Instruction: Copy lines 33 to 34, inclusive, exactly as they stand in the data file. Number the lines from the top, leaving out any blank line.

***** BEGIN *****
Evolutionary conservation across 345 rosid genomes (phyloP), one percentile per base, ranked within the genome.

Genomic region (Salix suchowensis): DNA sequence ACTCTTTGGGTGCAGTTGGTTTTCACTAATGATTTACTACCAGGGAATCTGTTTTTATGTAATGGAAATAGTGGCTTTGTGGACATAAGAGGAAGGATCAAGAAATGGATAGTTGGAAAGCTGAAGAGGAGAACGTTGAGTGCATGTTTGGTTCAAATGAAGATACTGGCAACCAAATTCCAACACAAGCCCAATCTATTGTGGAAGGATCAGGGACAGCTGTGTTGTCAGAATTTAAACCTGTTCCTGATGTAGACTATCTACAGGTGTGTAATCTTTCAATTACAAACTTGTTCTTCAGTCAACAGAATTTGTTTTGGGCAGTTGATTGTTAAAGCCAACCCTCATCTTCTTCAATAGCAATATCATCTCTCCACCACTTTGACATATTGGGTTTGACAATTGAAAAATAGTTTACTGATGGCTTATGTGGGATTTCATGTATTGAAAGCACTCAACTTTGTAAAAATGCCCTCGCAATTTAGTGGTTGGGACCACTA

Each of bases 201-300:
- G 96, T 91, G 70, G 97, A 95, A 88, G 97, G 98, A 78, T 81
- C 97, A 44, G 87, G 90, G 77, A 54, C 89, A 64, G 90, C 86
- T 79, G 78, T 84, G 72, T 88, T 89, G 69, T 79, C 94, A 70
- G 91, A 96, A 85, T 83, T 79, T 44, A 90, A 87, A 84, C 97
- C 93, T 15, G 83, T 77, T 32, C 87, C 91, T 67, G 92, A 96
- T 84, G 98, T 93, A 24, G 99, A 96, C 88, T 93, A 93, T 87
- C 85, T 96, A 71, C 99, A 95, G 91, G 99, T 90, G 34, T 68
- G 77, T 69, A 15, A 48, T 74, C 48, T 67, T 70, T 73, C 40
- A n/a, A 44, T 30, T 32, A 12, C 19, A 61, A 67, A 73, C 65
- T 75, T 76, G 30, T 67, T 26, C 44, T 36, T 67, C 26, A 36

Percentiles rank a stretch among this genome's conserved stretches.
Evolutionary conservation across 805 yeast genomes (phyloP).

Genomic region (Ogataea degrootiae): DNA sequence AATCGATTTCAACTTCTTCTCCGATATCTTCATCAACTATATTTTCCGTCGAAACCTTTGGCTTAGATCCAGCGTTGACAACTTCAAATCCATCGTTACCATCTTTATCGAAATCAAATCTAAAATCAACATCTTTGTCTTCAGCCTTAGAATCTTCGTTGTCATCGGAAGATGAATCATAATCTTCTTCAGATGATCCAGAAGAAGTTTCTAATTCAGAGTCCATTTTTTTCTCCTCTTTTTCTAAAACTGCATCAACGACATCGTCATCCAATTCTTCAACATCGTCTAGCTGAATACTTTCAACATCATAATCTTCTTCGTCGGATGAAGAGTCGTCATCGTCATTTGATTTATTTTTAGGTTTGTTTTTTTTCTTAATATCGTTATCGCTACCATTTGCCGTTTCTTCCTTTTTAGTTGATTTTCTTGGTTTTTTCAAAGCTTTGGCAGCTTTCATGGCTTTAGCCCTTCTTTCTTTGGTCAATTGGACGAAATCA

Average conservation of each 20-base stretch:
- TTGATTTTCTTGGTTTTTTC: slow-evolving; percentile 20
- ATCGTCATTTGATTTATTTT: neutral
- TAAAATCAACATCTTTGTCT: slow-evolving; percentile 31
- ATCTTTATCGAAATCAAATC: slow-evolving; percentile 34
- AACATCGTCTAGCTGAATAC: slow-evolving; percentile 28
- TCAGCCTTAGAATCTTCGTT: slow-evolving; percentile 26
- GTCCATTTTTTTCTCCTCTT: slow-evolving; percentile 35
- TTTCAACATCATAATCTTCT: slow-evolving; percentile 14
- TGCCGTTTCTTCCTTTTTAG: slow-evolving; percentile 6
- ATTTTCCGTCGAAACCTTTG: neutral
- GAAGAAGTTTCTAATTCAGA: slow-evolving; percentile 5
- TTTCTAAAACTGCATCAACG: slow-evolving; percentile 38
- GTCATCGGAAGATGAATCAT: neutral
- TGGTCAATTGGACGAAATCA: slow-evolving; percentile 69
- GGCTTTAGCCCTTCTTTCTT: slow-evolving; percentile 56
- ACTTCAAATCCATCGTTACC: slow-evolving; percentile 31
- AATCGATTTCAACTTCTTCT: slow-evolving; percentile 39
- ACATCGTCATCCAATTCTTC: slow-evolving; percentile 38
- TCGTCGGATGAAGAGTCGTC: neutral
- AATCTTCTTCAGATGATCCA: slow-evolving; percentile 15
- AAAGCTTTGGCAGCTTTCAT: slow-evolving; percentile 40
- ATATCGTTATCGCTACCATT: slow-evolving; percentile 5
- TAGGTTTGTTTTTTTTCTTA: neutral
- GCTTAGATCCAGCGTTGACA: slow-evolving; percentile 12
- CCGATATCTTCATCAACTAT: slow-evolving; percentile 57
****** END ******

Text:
- ACTTCAAATCCATCGTTACC: slow-evolving; percentile 31
- AATCGATTTCAACTTCTTCT: slow-evolving; percentile 39